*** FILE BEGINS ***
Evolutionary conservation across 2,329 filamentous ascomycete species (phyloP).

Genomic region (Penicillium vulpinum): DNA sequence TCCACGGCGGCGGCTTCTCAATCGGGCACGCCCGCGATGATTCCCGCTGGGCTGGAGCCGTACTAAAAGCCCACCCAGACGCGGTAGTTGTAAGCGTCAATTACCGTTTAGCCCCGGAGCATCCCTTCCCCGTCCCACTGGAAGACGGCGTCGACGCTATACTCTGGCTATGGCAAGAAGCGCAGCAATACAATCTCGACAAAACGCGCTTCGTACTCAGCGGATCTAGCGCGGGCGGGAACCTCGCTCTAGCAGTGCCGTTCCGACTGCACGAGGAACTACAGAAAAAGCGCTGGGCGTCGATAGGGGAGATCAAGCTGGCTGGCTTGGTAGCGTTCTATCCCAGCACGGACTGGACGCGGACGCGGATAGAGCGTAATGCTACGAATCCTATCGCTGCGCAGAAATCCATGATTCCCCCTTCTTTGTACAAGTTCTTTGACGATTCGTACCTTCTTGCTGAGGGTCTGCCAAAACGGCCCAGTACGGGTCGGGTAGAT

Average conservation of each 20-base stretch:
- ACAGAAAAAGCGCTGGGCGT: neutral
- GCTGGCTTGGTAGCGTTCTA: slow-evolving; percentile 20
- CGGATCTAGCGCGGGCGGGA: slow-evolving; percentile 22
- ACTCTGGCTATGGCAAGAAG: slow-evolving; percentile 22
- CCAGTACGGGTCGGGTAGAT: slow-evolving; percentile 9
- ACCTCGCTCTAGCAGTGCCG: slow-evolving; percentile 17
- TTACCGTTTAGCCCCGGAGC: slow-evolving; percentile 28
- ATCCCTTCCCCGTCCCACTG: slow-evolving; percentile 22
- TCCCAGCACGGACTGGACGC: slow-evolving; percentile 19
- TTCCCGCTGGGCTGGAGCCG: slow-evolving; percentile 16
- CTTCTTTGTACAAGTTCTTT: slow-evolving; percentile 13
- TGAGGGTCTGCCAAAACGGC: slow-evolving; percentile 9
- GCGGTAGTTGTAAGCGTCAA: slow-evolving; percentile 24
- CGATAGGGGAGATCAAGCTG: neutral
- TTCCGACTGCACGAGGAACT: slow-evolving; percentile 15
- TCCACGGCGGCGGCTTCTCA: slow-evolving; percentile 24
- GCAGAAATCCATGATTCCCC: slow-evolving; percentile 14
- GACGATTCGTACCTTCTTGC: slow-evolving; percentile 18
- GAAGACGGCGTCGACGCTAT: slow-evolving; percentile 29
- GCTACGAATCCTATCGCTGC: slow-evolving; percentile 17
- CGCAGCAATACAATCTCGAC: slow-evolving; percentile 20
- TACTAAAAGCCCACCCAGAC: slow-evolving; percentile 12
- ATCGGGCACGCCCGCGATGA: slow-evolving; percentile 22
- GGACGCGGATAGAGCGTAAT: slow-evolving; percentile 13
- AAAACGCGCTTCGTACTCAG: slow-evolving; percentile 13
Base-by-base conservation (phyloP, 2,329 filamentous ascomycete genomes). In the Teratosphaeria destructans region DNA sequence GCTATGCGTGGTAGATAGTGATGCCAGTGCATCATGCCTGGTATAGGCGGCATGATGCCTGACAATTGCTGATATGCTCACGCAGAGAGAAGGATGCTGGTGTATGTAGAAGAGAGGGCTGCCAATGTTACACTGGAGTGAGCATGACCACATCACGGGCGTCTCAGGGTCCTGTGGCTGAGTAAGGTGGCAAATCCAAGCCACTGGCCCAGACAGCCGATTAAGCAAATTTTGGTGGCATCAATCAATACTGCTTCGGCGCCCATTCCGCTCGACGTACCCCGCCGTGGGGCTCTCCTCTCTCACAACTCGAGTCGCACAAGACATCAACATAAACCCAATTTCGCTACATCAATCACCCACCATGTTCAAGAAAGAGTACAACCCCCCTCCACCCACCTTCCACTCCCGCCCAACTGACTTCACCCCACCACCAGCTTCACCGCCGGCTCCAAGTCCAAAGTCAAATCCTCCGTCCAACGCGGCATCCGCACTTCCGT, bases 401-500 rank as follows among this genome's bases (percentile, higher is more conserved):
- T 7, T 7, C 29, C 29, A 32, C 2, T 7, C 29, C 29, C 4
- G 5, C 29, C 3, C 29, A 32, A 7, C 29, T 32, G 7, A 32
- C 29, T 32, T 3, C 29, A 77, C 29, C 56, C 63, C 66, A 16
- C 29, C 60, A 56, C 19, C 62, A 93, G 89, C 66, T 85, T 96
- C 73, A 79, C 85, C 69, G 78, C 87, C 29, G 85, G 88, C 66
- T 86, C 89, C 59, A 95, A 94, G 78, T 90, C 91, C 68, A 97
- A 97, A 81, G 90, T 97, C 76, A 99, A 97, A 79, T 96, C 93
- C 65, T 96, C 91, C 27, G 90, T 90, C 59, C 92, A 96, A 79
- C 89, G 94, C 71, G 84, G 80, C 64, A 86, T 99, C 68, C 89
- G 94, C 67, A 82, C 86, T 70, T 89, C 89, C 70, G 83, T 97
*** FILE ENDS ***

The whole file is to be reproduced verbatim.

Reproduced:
Evolutionary conservation across 2,329 filamentous ascomycete species (phyloP).

Genomic region (Penicillium vulpinum): DNA sequence TCCACGGCGGCGGCTTCTCAATCGGGCACGCCCGCGATGATTCCCGCTGGGCTGGAGCCGTACTAAAAGCCCACCCAGACGCGGTAGTTGTAAGCGTCAATTACCGTTTAGCCCCGGAGCATCCCTTCCCCGTCCCACTGGAAGACGGCGTCGACGCTATACTCTGGCTATGGCAAGAAGCGCAGCAATACAATCTCGACAAAACGCGCTTCGTACTCAGCGGATCTAGCGCGGGCGGGAACCTCGCTCTAGCAGTGCCGTTCCGACTGCACGAGGAACTACAGAAAAAGCGCTGGGCGTCGATAGGGGAGATCAAGCTGGCTGGCTTGGTAGCGTTCTATCCCAGCACGGACTGGACGCGGACGCGGATAGAGCGTAATGCTACGAATCCTATCGCTGCGCAGAAATCCATGATTCCCCCTTCTTTGTACAAGTTCTTTGACGATTCGTACCTTCTTGCTGAGGGTCTGCCAAAACGGCCCAGTACGGGTCGGGTAGAT

Average conservation of each 20-base stretch:
- ACAGAAAAAGCGCTGGGCGT: neutral
- GCTGGCTTGGTAGCGTTCTA: slow-evolving; percentile 20
- CGGATCTAGCGCGGGCGGGA: slow-evolving; percentile 22
- ACTCTGGCTATGGCAAGAAG: slow-evolving; percentile 22
- CCAGTACGGGTCGGGTAGAT: slow-evolving; percentile 9
- ACCTCGCTCTAGCAGTGCCG: slow-evolving; percentile 17
- TTACCGTTTAGCCCCGGAGC: slow-evolving; percentile 28
- ATCCCTTCCCCGTCCCACTG: slow-evolving; percentile 22
- TCCCAGCACGGACTGGACGC: slow-evolving; percentile 19
- TTCCCGCTGGGCTGGAGCCG: slow-evolving; percentile 16
- CTTCTTTGTACAAGTTCTTT: slow-evolving; percentile 13
- TGAGGGTCTGCCAAAACGGC: slow-evolving; percentile 9
- GCGGTAGTTGTAAGCGTCAA: slow-evolving; percentile 24
- CGATAGGGGAGATCAAGCTG: neutral
- TTCCGACTGCACGAGGAACT: slow-evolving; percentile 15
- TCCACGGCGGCGGCTTCTCA: slow-evolving; percentile 24
- GCAGAAATCCATGATTCCCC: slow-evolving; percentile 14
- GACGATTCGTACCTTCTTGC: slow-evolving; percentile 18
- GAAGACGGCGTCGACGCTAT: slow-evolving; percentile 29
- GCTACGAATCCTATCGCTGC: slow-evolving; percentile 17
- CGCAGCAATACAATCTCGAC: slow-evolving; percentile 20
- TACTAAAAGCCCACCCAGAC: slow-evolving; percentile 12
- ATCGGGCACGCCCGCGATGA: slow-evolving; percentile 22
- GGACGCGGATAGAGCGTAAT: slow-evolving; percentile 13
- AAAACGCGCTTCGTACTCAG: slow-evolving; percentile 13
Base-by-base conservation (phyloP, 2,329 filamentous ascomycete genomes). In the Teratosphaeria destructans region DNA sequence GCTATGCGTGGTAGATAGTGATGCCAGTGCATCATGCCTGGTATAGGCGGCATGATGCCTGACAATTGCTGATATGCTCACGCAGAGAGAAGGATGCTGGTGTATGTAGAAGAGAGGGCTGCCAATGTTACACTGGAGTGAGCATGACCACATCACGGGCGTCTCAGGGTCCTGTGGCTGAGTAAGGTGGCAAATCCAAGCCACTGGCCCAGACAGCCGATTAAGCAAATTTTGGTGGCATCAATCAATACTGCTTCGGCGCCCATTCCGCTCGACGTACCCCGCCGTGGGGCTCTCCTCTCTCACAACTCGAGTCGCACAAGACATCAACATAAACCCAATTTCGCTACATCAATCACCCACCATGTTCAAGAAAGAGTACAACCCCCCTCCACCCACCTTCCACTCCCGCCCAACTGACTTCACCCCACCACCAGCTTCACCGCCGGCTCCAAGTCCAAAGTCAAATCCTCCGTCCAACGCGGCATCCGCACTTCCGT, bases 401-500 rank as follows among this genome's bases (percentile, higher is more conserved):
- T 7, T 7, C 29, C 29, A 32, C 2, T 7, C 29, C 29, C 4
- G 5, C 29, C 3, C 29, A 32, A 7, C 29, T 32, G 7, A 32
- C 29, T 32, T 3, C 29, A 77, C 29, C 56, C 63, C 66, A 16
- C 29, C 60, A 56, C 19, C 62, A 93, G 89, C 66, T 85, T 96
- C 73, A 79, C 85, C 69, G 78, C 87, C 29, G 85, G 88, C 66
- T 86, C 89, C 59, A 95, A 94, G 78, T 90, C 91, C 68, A 97
- A 97, A 81, G 90, T 97, C 76, A 99, A 97, A 79, T 96, C 93
- C 65, T 96, C 91, C 27, G 90, T 90, C 59, C 92, A 96, A 79
- C 89, G 94, C 71, G 84, G 80, C 64, A 86, T 99, C 68, C 89
- G 94, C 67, A 82, C 86, T 70, T 89, C 89, C 70, G 83, T 97